5 INVOICE TIPS
Don’t expect to get paid by your clients if you don’t follow these invoicing rules of best practice
Get into the habit
Invoicing for your work is the least glamorous part of running a creative studio but it goes without saying that it’s crucial. Particularly if you’re new to owning your own business, it’s tempting to get distracted by the myriad more exciting things on your to-do list, but it’s important to make time for financial matters and to approach them professionally. Try and get into a habit of putting a dedicated couple of hours aside for cashflow each week, and be strict about sticking to it.
A lot of problems that arise with payments can be avoided by having frank discussions with clients or suppliers at an early stage. If everyone understands how the payments will be invoiced and how soon they are expected to be paid, then nasty surprises later down the line are much less likely.
Practise practical style
As a creative business it’s important your stationery (including invoices) reflects your design values and your brand’s aesthetic. That said, the most important thing is that your invoices are clear – there’s no evidence that says great-looking invoices get paid any quicker, so don’t fret over it too much.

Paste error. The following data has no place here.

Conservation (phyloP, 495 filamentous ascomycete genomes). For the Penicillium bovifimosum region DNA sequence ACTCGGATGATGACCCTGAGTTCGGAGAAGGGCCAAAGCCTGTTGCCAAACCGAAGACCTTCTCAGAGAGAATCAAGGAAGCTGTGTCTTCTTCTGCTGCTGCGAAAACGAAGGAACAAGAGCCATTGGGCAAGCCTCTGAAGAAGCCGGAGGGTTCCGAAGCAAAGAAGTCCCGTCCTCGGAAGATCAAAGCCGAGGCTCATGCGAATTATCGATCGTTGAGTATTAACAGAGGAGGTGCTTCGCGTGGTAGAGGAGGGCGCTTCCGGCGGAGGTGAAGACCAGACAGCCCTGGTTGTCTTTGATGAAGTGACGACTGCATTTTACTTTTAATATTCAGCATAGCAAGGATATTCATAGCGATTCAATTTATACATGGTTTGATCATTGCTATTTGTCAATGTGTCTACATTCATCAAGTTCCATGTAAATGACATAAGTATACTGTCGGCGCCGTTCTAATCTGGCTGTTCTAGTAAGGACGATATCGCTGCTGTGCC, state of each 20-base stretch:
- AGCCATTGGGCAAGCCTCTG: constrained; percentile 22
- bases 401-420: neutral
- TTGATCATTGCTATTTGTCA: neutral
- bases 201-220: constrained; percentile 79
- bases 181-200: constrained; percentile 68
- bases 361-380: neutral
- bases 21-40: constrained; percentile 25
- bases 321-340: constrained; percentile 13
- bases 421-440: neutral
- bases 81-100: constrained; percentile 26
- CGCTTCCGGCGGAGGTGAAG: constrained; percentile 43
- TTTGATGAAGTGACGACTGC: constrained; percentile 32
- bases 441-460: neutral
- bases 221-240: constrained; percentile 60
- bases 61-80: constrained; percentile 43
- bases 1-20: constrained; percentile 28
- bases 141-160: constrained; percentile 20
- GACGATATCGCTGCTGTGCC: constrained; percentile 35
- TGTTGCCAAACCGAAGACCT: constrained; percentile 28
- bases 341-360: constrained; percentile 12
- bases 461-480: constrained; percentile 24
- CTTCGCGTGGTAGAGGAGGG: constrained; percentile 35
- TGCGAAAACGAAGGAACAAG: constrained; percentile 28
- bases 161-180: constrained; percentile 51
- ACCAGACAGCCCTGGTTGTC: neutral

Chase late payments
Chasing overdue payments is never a fun task, but it is an essential one, so don’t put it off. Be polite, be prompt and be to-the-point; dancing around the issue will get you nowhere, but that doesn’t mean you have to be insulting or offensive. Pick up the phone if possible – it’s much easier to ignore an email.
If you run a small or mid-sized design agency then it’s likely you’ll be invoicing clients for work and receiving invoices from suppliers. Good invoice karma depends on you treating others as you expect to be treated. Everyone is busy but financial affairs can’t be overlooked, and a bad reputation spreads quickly – and sticks.